University of Chicago chemist Chuan He has been awarded the prestigious Wolf Prize in chemistry for his pioneering discovery of reversible RNA methylation and its role in gene expression.
Awarded by the Israeli-based Wolf Foundation, the annual prize honors the greatest achievements in the fields of agriculture, chemistry, mathematics, physics, medicine and the arts. The award was established in 1978 and carries a $100,000 prize.
He, the John T. Wilson Distinguished Service Professor in the Department of Chemistry, Department of Biochemistry and Molecular Biology, was the first to champion the idea that modifications to RNA are reversible and can control gene expression. His groundbreaking studies helped open a new field in biology known as epitranscriptomics.
He shared the 2023 prize, announced Feb. 7, with Hiroaki Suga of the University of Tokyo and Jeffrey W. Kelly of the Scripps Research Institute.
In its announcement, the foundation cited the three chemists' “pioneering discoveries that illuminate the functions and pathological dysfunctions of RNA and proteins, and for creating strategies to harness the capabilities of biopolymers in new ways to ameliorate human disease.”
“I am just thrilled and honored. I want to thank all my current and former co-workers. They are the ones who made this possible,” said He, who is also an Investigator of the Howard Hughes Medical Institute and the director of the Pritzker Plant Biology Center. “I also want to thank my collaborators, colleagues and the University for the support I received in the past 20-and-a-half years. I cannot wait to see the next discovery from my lab.”
In 2011, He discovered a new fundamental mechanism that dictates how our genes are expressed from DNA into reality. Protein-encoding genes in our genome are transcribed into messenger RNAs and then translated into functional proteins. A process called RNA methylation is critical to both steps; He’s team reported the first family of “eraser” proteins, which undo these modifications—proving they can actually be reversible. His team also elucidated key pathways on how RNA methylation regulates gene expression. This research laid down the path for our current understanding of how such modifications impact the body and health outcomes, including cancer and many other diseases.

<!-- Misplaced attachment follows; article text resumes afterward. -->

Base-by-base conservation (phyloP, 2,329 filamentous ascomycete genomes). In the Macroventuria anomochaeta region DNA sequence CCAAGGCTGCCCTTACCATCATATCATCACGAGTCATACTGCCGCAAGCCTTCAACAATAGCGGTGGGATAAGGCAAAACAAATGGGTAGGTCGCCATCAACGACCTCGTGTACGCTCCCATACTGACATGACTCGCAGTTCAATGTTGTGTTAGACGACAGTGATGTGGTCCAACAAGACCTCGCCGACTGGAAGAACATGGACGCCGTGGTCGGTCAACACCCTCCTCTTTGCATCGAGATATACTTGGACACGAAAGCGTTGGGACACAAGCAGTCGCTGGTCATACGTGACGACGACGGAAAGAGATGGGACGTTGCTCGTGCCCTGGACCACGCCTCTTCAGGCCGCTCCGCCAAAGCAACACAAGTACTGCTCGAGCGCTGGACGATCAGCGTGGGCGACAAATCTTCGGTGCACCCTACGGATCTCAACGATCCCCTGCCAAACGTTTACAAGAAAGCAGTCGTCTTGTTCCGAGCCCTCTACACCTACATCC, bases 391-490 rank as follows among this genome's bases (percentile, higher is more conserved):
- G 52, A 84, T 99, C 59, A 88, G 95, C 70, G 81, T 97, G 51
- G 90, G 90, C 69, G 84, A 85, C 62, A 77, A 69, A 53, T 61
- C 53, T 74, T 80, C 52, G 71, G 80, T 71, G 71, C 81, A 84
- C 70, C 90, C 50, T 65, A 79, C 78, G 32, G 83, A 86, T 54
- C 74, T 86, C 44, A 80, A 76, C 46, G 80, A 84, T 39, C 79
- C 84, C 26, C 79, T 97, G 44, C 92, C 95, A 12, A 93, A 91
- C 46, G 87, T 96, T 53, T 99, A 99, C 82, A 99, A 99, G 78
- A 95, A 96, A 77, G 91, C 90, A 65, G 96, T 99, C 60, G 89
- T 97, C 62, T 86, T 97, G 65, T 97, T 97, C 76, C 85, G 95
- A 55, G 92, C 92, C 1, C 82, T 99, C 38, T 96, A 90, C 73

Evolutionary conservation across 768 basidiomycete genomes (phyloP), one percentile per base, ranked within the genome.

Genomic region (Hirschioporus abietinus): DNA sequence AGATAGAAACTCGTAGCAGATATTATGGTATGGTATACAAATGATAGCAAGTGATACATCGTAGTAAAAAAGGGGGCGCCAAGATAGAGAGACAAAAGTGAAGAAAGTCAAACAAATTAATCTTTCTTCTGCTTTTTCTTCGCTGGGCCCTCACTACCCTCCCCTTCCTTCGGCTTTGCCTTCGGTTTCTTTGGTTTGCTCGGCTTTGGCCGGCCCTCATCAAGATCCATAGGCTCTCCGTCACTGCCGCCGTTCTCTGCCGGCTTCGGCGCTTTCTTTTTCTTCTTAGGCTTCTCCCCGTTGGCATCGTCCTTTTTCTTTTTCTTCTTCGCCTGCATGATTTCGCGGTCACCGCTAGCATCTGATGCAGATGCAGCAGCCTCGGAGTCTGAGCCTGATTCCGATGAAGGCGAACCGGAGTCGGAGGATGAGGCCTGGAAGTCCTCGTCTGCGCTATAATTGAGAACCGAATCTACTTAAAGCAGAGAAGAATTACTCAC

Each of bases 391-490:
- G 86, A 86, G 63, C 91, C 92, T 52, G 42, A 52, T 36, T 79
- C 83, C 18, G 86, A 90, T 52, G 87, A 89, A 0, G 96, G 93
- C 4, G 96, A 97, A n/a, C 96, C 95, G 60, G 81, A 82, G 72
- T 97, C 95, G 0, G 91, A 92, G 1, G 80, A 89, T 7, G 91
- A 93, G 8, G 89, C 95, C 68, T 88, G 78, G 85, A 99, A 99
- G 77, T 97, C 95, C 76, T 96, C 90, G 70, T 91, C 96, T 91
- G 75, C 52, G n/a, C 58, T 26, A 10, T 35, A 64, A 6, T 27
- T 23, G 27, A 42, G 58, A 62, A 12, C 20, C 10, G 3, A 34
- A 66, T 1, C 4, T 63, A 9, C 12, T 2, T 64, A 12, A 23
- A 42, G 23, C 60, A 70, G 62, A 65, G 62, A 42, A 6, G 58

His research spans a broad range of RNA biology. chemical biology, biochemistry, molecular biology, epigenetics, and genomics. He’s laboratory currently works towards understanding the pathways of how RNA modifications control gene expression, as well as the impacts on mammalian development and human diseases.
Recently his team used this knowledge and developed a RNA demethylation approach that appears to be able to significantly increase plants’ yield and drought tolerance, which is currently being explored in the newly created Pritzker Plant Biology Center.
The findings are also making their way into clinical applications in a large number of academic laboratories and a growing number of drug development companies.
“The work of Professor Chuan He is transformative at many levels,” said Angela Olinto, dean of the Physical Sciences Division at the University of Chicago. “We are thrilled that the Wolf Foundation has recognized his groundbreaking research with this prestigious prize.”
“Dr. He’s groundbreaking discoveries of reversible RNA methylation and its role as a new mechanism for gene expression regulation have revolutionized our understanding of the role of RNA in gene regulation,” said Viresh Rawal, chair of the Department of Chemistry at UChicago. “The Wolf Prize is a well-deserved recognition of his tremendous impact on the field.”
Chuan He was born in China in 1972 and received his B.S. in 1994 from the University of Science and Technology of China. He received his Ph.D from the Massachusetts Institute of Technology in chemistry in 2000. After a postdoctoral fellowship at Harvard University, he joined the University of Chicago in 2002.
He was selected as an Investigator of the Howard Hughes Medical Institute in 2013. In 2017, he received the Paul Marks Prize for Cancer Research. He is also a member of the Cancer Research Center at the University of Chicago and a member of the Institute for Biophysical Dynamics.
A number of current UChicago faculty have won the Wolf Prize, including Profs. Gregory Lawler in 2019, Alexander Beilinson and Vladimir Drinfeld in 2018; and Stuart Rice in 2011. President Paul Alivisatos was honored in 2012.